“Call them the Firstborn.
Though they were not remotely human, they were flesh and blood
and when they looked out across the deeps of space,
they felt awe and wonder – and loneliness.
As soon as they possessed the power,
they began to seek for fellowship among the stars.”
— Arthur C. Clarke, “3001: The Final Odyssey” (1997)
The possibility of life and intelligence appearing very early in the history of the Universe has been pondered in many science fiction stories, from Arthur C. Clarke’s “Odyssey” book series to “Star Trek” and “Babylon 5” on television. Though speculative, this idea has been given more credence in recent years, with the discovery of many exoplanets around the long-lived red dwarf stars that permeate the galaxy and from a series of studies suggesting that the conditions on at least some of these planets could allow for the emergence and development of life.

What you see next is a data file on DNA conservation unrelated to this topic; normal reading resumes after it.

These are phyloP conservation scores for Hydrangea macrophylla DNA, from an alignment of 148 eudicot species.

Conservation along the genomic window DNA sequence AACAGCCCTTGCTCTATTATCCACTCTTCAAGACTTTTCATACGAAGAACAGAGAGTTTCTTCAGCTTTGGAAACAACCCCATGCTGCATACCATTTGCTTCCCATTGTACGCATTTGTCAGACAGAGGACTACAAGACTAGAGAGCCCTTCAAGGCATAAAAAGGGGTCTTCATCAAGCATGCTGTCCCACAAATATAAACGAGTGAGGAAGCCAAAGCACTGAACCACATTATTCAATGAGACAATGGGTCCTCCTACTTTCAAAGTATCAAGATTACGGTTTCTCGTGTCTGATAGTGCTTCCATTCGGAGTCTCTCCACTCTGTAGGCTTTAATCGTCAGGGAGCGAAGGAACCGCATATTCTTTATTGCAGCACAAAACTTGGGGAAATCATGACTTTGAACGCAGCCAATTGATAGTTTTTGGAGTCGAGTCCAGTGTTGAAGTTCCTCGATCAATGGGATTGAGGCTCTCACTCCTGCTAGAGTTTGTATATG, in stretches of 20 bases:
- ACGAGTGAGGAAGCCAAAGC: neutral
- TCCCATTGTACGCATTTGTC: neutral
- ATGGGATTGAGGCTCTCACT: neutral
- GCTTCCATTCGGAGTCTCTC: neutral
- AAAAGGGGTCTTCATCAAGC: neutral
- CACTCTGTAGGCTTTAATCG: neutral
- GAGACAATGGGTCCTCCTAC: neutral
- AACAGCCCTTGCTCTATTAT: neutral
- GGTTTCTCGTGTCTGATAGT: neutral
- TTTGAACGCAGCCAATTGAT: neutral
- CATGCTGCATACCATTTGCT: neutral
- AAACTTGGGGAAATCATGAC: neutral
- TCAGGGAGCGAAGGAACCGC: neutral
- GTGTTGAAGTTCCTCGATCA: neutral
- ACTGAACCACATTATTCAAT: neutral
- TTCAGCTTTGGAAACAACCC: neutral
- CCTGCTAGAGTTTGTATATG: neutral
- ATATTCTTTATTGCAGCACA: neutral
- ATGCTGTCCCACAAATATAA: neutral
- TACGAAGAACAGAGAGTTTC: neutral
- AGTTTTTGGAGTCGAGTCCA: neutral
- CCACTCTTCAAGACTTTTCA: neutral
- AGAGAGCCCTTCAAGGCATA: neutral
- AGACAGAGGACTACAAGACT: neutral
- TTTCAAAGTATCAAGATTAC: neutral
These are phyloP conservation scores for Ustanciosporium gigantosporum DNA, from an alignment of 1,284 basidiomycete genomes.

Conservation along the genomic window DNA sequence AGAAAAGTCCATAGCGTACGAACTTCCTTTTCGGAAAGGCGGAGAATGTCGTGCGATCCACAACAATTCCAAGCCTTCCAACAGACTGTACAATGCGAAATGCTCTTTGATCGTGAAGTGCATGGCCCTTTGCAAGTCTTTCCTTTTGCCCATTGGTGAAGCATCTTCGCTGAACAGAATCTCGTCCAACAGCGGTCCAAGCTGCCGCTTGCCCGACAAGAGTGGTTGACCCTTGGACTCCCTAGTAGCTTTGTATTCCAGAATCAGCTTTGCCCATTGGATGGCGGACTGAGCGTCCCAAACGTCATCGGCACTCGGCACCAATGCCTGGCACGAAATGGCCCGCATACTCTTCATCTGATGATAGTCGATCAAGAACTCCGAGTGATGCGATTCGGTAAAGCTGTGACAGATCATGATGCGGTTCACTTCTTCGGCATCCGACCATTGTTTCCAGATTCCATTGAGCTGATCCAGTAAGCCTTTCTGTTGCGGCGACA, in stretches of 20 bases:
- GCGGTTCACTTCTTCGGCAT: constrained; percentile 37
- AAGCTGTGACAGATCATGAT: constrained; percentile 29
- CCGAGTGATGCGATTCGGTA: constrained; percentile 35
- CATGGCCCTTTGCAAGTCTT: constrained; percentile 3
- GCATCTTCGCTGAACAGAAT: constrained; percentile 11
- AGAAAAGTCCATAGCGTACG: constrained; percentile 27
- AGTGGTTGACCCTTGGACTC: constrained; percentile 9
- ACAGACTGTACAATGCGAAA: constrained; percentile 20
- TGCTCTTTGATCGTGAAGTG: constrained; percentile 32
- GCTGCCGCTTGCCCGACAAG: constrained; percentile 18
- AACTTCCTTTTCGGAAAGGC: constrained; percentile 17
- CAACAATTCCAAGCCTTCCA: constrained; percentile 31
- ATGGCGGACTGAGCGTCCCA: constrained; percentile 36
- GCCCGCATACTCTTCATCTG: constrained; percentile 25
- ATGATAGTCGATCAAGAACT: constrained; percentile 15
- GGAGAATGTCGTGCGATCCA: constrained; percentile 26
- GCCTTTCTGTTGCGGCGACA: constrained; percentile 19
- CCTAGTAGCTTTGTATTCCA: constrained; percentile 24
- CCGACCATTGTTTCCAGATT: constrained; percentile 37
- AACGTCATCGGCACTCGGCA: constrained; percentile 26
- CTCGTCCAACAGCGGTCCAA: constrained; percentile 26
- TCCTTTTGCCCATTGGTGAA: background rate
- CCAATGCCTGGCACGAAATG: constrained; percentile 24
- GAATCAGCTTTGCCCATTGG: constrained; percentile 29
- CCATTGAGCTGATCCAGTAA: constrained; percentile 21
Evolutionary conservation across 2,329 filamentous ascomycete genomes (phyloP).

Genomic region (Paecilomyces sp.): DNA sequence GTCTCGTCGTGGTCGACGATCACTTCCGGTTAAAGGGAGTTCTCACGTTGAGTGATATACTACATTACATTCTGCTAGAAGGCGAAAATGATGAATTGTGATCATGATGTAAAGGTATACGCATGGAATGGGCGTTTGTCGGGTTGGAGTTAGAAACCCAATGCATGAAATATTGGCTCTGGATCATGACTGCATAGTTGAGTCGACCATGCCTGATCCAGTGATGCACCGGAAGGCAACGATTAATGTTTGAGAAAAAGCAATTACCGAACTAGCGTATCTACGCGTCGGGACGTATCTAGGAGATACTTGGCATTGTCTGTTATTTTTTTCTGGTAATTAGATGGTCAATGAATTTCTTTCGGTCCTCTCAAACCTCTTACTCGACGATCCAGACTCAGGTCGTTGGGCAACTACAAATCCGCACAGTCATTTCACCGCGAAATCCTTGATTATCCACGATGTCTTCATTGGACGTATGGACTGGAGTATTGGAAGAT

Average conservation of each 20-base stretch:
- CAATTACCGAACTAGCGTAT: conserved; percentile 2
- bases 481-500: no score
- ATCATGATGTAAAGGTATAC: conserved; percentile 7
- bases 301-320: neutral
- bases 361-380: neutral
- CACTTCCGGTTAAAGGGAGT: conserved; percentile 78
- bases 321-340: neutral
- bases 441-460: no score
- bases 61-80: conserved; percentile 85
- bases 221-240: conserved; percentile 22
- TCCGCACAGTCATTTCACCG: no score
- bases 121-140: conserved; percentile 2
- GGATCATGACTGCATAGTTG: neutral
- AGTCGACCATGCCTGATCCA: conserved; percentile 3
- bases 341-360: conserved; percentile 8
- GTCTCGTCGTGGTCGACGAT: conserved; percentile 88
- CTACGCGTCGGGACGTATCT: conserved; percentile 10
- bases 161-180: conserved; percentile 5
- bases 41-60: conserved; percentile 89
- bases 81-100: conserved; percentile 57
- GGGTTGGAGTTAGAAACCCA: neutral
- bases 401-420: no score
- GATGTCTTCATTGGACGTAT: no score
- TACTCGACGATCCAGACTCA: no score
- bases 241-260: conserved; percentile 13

Red dwarfs, officially known as M-class stars, are considered to be the most abundant stellar population in the Milky Way galaxy. Astrophysicists have calculated that red dwarfs generally account for approximately 90 percent of the stars inside elliptical galaxies and 70 to 80 percent of those inside spiral galaxies like our own. Cooler, dimmer, and less massive than G-type yellow dwarf stars like the Sun, red dwarfs burn their nuclear fuel at a much slower rate, which allows them to live for hundreds of billions to even trillions of years.
Historically, red dwarfs were generally neglected by astrobiologists in their search for life elsewhere in the Universe. Conventional wisdom held that conditions near these stars would make the emergence of life very unlikely on any planets orbiting around them. With surface temperatures ranging between 2,500 to 4,000 K and luminosities between 1/10,000th to 10 percent that of the Sun, red dwarfs were considered too dim for harboring any habitable planets. Furthermore, the habitable zones around red dwarfs lie very close to these stars. Any possible planets orbiting these stars would probably end up being tidally locked, with one hemisphere constantly facing the star and the other constantly buried in eternal darkness. Red dwarfs themselves are also very active, especially during the first couple billion years of their lives, regularly shooting off large solar flares while bathing their surroundings with large doses of lethal ultraviolet radiation.